I don't know what Georgia Tech is known for, so I can't speak to what occupations its students go into once graduating, but my son wanted a school that specialized in Pharmacology, and graduated and placed students in jobs that required higher learning and compensated with decent pay, benefits, and opportunity. He's only been out of college for about a year, and he's already been promoted to his own store in one of the most well known corporations catering to pharmaceutical needs. He also floats and manages other stores. He can also use his education to go on within other areas of the same field. So, prestige and specialty do carry some weight.

Georgia Tech is probably known for teaching toward specific fields... though I have no idea what those might be. What does your daughter want to go into, Esh?

Students have to think about what area of life they want to go into, and attend a school known for high education and good placement or recruiting into those fields. Many times, one needs a specific degree, or to have excelled in specific areas of learning.


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RE: The cost of a college education

Yes, Georgia Tech is an engineering school. She wants to go into Medical with a bachelors in engineering. I believe UGA is the college for Pharmacology in Georgia.

I do feel very lucky to have these schools in Georgia. I know we are fortunate.


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RE: The cost of a college education

Got this from my daughter who's in grad school.....


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RE: The cost of a college education

Excellent, Esh... I hope she can achieve her dream. :-)

In our neck of the woods, Drake University in Des Moines, Iowa is considered one of the most reputable, respected schools for Pharmacology and health related sciences. It is a private college, and it's been around for a very long time.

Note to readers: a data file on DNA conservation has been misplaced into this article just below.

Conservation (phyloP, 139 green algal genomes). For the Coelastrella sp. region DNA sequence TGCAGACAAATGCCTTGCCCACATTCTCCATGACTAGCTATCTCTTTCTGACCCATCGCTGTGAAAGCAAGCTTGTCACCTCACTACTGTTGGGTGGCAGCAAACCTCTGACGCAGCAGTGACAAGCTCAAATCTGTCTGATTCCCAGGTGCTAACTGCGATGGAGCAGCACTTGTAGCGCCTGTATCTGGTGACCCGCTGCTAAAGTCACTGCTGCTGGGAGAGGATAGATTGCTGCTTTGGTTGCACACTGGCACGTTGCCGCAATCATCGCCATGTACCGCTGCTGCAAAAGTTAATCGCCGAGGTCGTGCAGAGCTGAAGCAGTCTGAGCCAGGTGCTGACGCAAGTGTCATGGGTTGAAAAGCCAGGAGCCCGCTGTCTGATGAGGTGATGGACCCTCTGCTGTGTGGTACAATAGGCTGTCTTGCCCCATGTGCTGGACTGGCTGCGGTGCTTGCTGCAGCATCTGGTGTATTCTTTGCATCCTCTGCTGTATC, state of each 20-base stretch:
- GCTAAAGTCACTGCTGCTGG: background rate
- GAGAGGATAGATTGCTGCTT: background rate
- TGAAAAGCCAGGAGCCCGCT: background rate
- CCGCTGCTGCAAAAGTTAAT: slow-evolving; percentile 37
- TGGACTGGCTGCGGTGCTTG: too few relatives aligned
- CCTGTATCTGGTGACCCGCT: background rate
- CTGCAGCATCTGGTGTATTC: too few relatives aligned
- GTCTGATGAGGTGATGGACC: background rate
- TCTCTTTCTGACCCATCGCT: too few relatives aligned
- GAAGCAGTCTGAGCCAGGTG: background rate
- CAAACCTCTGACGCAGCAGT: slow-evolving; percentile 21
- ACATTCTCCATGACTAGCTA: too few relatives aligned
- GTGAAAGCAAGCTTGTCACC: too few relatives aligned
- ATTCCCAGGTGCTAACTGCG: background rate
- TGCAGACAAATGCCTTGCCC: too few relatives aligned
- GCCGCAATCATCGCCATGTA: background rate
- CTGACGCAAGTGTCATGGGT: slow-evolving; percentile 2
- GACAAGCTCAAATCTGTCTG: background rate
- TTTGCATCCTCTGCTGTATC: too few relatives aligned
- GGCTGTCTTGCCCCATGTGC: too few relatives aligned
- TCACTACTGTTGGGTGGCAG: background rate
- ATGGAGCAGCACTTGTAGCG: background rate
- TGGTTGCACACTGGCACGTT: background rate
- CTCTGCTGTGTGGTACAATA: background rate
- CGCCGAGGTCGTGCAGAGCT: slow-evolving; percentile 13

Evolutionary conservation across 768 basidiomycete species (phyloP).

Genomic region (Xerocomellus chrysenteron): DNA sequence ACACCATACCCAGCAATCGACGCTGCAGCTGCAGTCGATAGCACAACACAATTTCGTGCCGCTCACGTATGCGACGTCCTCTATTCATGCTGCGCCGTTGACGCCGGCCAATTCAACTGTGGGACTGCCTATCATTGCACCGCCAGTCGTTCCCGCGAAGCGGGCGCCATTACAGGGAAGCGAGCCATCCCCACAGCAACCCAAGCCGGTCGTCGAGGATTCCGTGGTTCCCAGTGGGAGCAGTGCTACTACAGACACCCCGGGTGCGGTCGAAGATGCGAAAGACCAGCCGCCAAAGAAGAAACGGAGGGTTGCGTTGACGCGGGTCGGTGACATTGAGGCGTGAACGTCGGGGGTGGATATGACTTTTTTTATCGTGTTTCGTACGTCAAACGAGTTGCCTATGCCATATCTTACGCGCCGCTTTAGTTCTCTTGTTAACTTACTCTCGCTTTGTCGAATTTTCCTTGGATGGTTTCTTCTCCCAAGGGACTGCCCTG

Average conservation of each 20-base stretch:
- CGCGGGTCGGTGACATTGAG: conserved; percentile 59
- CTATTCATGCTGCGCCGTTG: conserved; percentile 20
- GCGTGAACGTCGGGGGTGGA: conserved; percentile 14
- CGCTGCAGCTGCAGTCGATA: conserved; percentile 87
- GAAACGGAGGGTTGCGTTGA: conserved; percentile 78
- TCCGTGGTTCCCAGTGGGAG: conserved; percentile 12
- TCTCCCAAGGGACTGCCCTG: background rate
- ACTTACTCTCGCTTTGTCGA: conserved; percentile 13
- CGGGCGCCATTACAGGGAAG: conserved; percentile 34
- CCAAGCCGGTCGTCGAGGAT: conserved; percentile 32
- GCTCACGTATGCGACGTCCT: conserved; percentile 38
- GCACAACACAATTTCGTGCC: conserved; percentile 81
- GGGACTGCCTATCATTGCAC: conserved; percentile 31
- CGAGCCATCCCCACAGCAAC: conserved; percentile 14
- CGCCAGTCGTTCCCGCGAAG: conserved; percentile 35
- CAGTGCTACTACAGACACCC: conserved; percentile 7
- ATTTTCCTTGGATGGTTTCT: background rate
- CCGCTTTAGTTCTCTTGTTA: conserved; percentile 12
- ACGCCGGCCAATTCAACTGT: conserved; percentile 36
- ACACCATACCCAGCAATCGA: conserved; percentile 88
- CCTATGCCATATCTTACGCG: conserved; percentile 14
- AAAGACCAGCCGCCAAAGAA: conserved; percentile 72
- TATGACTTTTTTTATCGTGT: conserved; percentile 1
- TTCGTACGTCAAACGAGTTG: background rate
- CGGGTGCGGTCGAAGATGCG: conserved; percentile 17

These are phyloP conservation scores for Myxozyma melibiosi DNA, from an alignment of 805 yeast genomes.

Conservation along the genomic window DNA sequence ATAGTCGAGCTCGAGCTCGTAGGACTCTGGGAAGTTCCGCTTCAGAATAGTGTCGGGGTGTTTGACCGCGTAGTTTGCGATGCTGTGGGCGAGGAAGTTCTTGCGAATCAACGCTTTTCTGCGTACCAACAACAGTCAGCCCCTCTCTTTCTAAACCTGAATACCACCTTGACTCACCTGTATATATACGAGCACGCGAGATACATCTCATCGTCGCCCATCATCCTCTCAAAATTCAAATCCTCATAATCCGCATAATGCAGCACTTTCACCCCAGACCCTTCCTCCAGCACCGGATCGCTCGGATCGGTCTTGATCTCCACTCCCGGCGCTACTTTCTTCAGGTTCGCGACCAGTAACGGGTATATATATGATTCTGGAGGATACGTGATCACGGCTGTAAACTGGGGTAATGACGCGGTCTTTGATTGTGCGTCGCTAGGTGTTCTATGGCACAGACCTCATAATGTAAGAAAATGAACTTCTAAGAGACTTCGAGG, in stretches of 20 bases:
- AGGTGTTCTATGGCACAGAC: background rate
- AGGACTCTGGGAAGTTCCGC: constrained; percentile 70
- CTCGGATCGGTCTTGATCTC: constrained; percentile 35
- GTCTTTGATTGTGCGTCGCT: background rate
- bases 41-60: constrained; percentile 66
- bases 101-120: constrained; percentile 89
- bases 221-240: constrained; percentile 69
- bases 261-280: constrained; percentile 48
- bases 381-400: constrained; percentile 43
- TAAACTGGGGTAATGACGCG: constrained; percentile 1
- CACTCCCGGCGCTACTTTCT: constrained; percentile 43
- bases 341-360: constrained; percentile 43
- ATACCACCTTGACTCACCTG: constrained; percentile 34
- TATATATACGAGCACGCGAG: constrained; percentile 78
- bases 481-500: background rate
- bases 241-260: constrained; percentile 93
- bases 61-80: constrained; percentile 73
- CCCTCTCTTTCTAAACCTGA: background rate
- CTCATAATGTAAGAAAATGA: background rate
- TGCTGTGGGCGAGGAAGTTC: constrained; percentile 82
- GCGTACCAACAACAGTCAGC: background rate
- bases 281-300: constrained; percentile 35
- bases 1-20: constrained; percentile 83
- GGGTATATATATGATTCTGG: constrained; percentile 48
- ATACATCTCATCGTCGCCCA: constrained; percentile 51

We were actually a little taken aback by the small size of the graduating class our son was a part of. There were no more than 20 or so students who graduated with a degree in Pharmacology. It's said that within the first year, over half will drop out, unable to cut the amount and level of learning required. What begins as a full roster quickly recedes into about 20 or so kids, most of whom will go on to graduate.

We were also taken aback by the cost of such higher learning! Flat out, though, if it weren't for grant money, scholarships, and other funding he received, and the low interest student loans, he'd never have been able to attend or graduate such a great school, and move right into a very excellent position in the working world.

Most of the students had already been chosen, were interning, and had already negotiated contracts with the corporations they'd eventually work for, well before graduating. And, while the funding helped immensely, it was also the intelligence and hard work of my son that got him where he is today. We're very proud of him, as I'm sure you can imagine! :-)

Without access to grants and other forms of monetary help, though, a lot of potential students, and thus potential graduates and professionals, will fall through society's cracks. These are things we need to help with as a society that expects great things from our future generations.


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RE: The cost of a college education

Wow, Colorado is expensive. MA state colleges average 18-20k for live-in. Add to that the fact that most likely it is easier to earn those dollars in MA vs CO.


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RE: The cost of a college education

Yes, CO is very expensive. Last time I checked Rutgers (NJ state college) it was about $18k per year. I'm sure it's more now, but I doubt it's as high as CO.

Jodi - your son is the perfect example of why we need help for lower income people to go to college. As I've said before, my brother and I are also good examples. No way could we have afforded college (and my brother's medical school) without financial aid, scholarships, grants, work-study programs and low interest student loans.